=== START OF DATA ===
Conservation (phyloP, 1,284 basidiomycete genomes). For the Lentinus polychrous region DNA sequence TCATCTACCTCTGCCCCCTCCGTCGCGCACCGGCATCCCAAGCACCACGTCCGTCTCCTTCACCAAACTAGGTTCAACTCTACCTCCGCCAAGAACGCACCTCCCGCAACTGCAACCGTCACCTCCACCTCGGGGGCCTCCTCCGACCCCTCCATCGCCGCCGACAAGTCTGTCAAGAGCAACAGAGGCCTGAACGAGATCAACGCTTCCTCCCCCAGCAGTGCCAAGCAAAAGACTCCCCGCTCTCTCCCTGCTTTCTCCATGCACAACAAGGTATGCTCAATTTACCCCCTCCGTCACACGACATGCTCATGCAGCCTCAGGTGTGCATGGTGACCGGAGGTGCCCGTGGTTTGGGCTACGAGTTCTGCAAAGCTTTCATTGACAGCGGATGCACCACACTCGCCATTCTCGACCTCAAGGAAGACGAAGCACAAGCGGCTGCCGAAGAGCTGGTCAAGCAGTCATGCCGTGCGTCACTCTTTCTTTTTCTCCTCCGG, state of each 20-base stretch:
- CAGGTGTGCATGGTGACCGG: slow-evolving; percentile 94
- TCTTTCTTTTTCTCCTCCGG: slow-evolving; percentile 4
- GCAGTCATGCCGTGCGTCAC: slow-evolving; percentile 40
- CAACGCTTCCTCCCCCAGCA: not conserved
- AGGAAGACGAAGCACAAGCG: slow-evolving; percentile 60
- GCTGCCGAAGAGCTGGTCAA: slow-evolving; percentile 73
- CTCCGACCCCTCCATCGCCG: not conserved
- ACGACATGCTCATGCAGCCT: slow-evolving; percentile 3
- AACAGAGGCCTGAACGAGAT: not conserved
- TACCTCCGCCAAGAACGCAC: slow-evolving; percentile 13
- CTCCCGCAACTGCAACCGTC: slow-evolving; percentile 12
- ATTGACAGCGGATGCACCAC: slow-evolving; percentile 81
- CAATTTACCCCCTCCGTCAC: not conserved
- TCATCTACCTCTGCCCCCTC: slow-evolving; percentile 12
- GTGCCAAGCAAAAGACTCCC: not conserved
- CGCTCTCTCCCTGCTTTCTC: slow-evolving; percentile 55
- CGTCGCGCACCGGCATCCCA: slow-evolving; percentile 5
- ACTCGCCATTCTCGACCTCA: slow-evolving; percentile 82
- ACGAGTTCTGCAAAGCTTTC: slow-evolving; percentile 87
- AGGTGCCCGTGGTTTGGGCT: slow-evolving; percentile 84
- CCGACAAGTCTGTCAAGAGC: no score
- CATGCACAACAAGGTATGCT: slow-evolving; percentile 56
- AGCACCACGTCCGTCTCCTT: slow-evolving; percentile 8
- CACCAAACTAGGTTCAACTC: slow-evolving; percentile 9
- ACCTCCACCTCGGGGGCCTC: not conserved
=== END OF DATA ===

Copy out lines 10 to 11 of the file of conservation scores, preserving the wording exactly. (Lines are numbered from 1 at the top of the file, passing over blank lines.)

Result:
- AACAGAGGCCTGAACGAGAT: not conserved
- TACCTCCGCCAAGAACGCAC: slow-evolving; percentile 13